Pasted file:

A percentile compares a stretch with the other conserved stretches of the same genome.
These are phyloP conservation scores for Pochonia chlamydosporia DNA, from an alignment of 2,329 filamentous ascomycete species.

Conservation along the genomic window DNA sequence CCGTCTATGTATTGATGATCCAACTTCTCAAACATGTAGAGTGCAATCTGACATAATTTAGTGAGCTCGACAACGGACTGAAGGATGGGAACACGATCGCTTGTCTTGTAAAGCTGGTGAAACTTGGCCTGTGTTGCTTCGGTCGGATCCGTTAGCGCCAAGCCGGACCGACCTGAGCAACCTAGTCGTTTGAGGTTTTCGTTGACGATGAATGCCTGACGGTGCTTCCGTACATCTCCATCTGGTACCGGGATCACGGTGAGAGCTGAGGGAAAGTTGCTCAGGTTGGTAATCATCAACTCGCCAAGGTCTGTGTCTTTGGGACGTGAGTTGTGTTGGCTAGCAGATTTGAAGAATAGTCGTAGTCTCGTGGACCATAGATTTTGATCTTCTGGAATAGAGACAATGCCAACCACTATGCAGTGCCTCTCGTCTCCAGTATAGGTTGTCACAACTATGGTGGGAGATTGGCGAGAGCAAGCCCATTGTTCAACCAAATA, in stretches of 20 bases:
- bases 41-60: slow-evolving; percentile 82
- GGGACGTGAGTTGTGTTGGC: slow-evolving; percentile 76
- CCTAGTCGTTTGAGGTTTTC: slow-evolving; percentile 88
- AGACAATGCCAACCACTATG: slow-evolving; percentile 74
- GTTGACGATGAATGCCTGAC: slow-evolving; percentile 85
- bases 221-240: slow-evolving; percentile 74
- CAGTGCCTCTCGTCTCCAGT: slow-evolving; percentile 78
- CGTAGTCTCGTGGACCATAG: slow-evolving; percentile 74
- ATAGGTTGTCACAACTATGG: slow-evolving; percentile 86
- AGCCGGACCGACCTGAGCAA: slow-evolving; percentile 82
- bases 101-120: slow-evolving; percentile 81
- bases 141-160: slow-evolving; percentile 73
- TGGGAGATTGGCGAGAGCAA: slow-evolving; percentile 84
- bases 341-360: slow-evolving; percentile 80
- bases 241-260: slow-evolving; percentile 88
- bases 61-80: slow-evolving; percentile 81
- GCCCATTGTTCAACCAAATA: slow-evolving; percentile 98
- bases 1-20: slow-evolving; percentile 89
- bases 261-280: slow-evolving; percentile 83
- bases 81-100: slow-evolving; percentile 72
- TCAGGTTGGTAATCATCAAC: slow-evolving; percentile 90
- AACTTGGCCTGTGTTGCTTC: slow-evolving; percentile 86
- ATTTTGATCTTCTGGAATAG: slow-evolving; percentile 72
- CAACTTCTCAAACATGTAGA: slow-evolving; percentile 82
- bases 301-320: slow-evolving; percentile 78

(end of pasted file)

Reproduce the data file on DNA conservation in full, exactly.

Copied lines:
A percentile compares a stretch with the other conserved stretches of the same genome.
These are phyloP conservation scores for Pochonia chlamydosporia DNA, from an alignment of 2,329 filamentous ascomycete species.

Conservation along the genomic window DNA sequence CCGTCTATGTATTGATGATCCAACTTCTCAAACATGTAGAGTGCAATCTGACATAATTTAGTGAGCTCGACAACGGACTGAAGGATGGGAACACGATCGCTTGTCTTGTAAAGCTGGTGAAACTTGGCCTGTGTTGCTTCGGTCGGATCCGTTAGCGCCAAGCCGGACCGACCTGAGCAACCTAGTCGTTTGAGGTTTTCGTTGACGATGAATGCCTGACGGTGCTTCCGTACATCTCCATCTGGTACCGGGATCACGGTGAGAGCTGAGGGAAAGTTGCTCAGGTTGGTAATCATCAACTCGCCAAGGTCTGTGTCTTTGGGACGTGAGTTGTGTTGGCTAGCAGATTTGAAGAATAGTCGTAGTCTCGTGGACCATAGATTTTGATCTTCTGGAATAGAGACAATGCCAACCACTATGCAGTGCCTCTCGTCTCCAGTATAGGTTGTCACAACTATGGTGGGAGATTGGCGAGAGCAAGCCCATTGTTCAACCAAATA, in stretches of 20 bases:
- bases 41-60: slow-evolving; percentile 82
- GGGACGTGAGTTGTGTTGGC: slow-evolving; percentile 76
- CCTAGTCGTTTGAGGTTTTC: slow-evolving; percentile 88
- AGACAATGCCAACCACTATG: slow-evolving; percentile 74
- GTTGACGATGAATGCCTGAC: slow-evolving; percentile 85
- bases 221-240: slow-evolving; percentile 74
- CAGTGCCTCTCGTCTCCAGT: slow-evolving; percentile 78
- CGTAGTCTCGTGGACCATAG: slow-evolving; percentile 74
- ATAGGTTGTCACAACTATGG: slow-evolving; percentile 86
- AGCCGGACCGACCTGAGCAA: slow-evolving; percentile 82
- bases 101-120: slow-evolving; percentile 81
- bases 141-160: slow-evolving; percentile 73
- TGGGAGATTGGCGAGAGCAA: slow-evolving; percentile 84
- bases 341-360: slow-evolving; percentile 80
- bases 241-260: slow-evolving; percentile 88
- bases 61-80: slow-evolving; percentile 81
- GCCCATTGTTCAACCAAATA: slow-evolving; percentile 98
- bases 1-20: slow-evolving; percentile 89
- bases 261-280: slow-evolving; percentile 83
- bases 81-100: slow-evolving; percentile 72
- TCAGGTTGGTAATCATCAAC: slow-evolving; percentile 90
- AACTTGGCCTGTGTTGCTTC: slow-evolving; percentile 86
- ATTTTGATCTTCTGGAATAG: slow-evolving; percentile 72
- CAACTTCTCAAACATGTAGA: slow-evolving; percentile 82
- bases 301-320: slow-evolving; percentile 78